Are NFL mandated locker room cameras a step too far?


The NFL may get more of a headache than it bargained for after requiring teams to install cameras in the locker room.

Ever wanted more than a glimpse inside an NFL locker room? Me neither, but fans are going to get that chance in 2013 thanks to an NFL initiative that will install cameras in each and every home locker room around the league.

The move is mandatory, and is part of the NFL's ongoing efforts to improve the in-game experience for stadium-going fans. Video from inside the players locker rooms will be shown on the scoreboards at the venue and certain team-specific apps, according to the Associated Press.

Eric Grubman, the NFL's executive vice president, announced the move during a panel discussion at the IMG World Congress of Sports.

It's kind of ironic that television and technology, two things so central to the NFL's popularity, actually take away from ticket sales themselves. Again, why spend close to a thousand bucks to take your family to the game, pay for parking, and buy delicious snacks from Aramark vendors when you can watch each and every NFL game in high-def alongside whoever you choose in the comfort of your own home.

Stadium attendance fell from 2008 through 2011 all over the NFL. Numbers ticked back up in 2012, by half a percentage point according to a report from CNN Money. Meanwhile, television revenues are set to jump by some 60 percent in 2014 when new network deals take effect.

So why is the NFL so concerned about ticket sales that it wants to give fans the chance to see their favorite players in the throes of a pretty intense towel fight? Simple. Players get 55 percent of media revenues under the collective bargaining agreement, but teams get a much better share of the pie when it comes to money spent in the stadiums.

Ticket sales do go into the shared revenue pool, but there are exemptions for things like stadium credits and complimentary tickets. Owners do not have to share money generated from concession sales, luxury boxes, merchandise sold at the game and other income generated by bringing people into the buildings themselves.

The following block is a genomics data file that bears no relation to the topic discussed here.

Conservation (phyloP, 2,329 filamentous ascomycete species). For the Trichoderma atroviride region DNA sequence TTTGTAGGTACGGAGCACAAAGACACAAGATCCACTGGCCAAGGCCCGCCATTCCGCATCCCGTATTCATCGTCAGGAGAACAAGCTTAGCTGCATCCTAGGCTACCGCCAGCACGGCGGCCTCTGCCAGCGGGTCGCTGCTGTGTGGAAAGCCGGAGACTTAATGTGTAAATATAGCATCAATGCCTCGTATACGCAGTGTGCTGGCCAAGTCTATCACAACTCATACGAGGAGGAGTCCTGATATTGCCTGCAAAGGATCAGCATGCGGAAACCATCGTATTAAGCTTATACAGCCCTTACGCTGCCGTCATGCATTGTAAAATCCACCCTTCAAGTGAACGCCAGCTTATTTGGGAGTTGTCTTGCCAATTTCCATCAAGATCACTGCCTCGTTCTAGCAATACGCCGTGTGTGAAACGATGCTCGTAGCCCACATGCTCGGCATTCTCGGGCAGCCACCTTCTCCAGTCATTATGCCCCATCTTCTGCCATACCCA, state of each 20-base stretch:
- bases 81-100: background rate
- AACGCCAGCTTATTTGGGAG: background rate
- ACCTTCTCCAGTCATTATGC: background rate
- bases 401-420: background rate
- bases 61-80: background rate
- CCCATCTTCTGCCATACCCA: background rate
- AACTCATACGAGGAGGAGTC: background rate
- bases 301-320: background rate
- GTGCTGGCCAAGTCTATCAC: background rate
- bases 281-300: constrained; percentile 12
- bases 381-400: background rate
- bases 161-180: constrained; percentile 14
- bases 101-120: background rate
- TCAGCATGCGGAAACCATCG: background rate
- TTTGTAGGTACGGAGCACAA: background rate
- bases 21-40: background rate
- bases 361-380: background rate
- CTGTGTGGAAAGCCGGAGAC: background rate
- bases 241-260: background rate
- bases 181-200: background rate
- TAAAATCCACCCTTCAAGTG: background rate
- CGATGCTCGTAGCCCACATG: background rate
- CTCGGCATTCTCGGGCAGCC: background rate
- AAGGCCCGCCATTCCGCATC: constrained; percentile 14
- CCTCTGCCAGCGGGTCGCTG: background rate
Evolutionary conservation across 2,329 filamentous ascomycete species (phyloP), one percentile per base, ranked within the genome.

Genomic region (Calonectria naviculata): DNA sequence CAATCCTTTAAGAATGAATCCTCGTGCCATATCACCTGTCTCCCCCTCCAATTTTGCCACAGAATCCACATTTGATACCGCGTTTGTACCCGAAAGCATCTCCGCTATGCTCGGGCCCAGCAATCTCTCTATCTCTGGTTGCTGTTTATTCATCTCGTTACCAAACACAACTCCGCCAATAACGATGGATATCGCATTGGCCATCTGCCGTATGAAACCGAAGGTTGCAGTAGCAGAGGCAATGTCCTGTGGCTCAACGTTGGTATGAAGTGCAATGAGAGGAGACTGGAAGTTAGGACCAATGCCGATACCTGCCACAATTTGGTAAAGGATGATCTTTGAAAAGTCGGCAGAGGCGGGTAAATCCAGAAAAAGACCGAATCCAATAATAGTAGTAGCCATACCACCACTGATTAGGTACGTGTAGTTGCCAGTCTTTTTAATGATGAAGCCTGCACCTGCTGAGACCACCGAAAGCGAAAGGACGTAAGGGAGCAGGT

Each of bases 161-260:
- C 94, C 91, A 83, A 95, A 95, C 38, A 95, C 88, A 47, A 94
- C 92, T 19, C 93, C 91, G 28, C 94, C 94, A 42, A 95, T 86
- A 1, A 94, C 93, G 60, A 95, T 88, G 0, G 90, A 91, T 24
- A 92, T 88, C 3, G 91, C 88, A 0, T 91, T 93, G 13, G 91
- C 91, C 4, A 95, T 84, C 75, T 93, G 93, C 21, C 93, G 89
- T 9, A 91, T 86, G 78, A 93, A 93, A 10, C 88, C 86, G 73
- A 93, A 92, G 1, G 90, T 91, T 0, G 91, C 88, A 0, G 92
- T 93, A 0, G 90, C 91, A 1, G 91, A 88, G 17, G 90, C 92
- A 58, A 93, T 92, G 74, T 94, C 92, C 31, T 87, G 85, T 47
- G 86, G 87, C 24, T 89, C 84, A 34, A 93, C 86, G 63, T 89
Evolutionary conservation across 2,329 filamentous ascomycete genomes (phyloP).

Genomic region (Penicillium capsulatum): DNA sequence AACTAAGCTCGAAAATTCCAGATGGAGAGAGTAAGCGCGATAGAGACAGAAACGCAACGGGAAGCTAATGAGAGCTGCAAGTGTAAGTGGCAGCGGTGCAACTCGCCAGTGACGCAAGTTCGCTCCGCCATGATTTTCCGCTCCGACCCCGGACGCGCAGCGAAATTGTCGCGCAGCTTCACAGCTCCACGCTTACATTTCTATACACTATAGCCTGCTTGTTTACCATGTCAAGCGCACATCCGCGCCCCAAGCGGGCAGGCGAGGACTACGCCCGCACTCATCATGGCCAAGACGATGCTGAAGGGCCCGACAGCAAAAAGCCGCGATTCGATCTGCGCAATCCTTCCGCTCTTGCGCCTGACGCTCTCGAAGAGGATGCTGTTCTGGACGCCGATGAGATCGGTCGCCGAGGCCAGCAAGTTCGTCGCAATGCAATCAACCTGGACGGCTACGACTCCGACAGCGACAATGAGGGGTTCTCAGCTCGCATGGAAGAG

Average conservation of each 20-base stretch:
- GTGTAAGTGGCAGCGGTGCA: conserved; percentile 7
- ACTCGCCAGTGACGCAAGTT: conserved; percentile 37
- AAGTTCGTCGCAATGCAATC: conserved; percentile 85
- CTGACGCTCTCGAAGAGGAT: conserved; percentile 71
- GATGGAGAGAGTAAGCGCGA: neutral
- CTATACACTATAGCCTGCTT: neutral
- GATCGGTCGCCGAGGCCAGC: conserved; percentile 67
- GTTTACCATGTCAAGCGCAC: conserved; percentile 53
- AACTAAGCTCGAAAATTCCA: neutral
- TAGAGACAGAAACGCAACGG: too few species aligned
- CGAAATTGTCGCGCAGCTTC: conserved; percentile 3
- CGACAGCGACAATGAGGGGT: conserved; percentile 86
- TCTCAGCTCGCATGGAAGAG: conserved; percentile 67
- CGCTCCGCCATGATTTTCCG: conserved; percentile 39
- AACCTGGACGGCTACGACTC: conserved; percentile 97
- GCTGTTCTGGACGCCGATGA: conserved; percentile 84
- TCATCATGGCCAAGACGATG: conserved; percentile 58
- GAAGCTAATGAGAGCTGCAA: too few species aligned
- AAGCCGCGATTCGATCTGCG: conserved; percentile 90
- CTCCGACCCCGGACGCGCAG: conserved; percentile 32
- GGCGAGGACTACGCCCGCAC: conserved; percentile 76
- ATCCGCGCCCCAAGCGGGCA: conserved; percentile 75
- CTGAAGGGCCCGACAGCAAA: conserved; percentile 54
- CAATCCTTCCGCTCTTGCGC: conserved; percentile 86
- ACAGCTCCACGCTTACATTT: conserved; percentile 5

The correct term is "retained revenue." All of the efforts to enhance the stadium experience can essentially be viewed as efforts to enhance the retained revenue for the league's owners.

In some cases, that works about like you would expect. For instance, the league is bringing wireless internet to stadiums for mobile phone crazed fans. On the other hand, a move like mandating locker room camera feeds confuses the issue, since that in-game Easter egg has a pretty direct connection to the players themselves.

Locker room video feeds have not gone unnoticed by the NFL Players Association. George Atallah, NFLPA Assistant Executive Director of External Affairs, took the matter public with a Friday morning tweet.

You can understand why players might be concerned. Sure, the team will be in control of when and what video from the locker room gets shown. It still makes for a pretty big intrusion into the business of players, not to mention their privacy.

A bigger issue comes back to the revenue question. If players in the locker room are being put upon to help increase retained revenue streams, at what point are they entitled to ask for a share?

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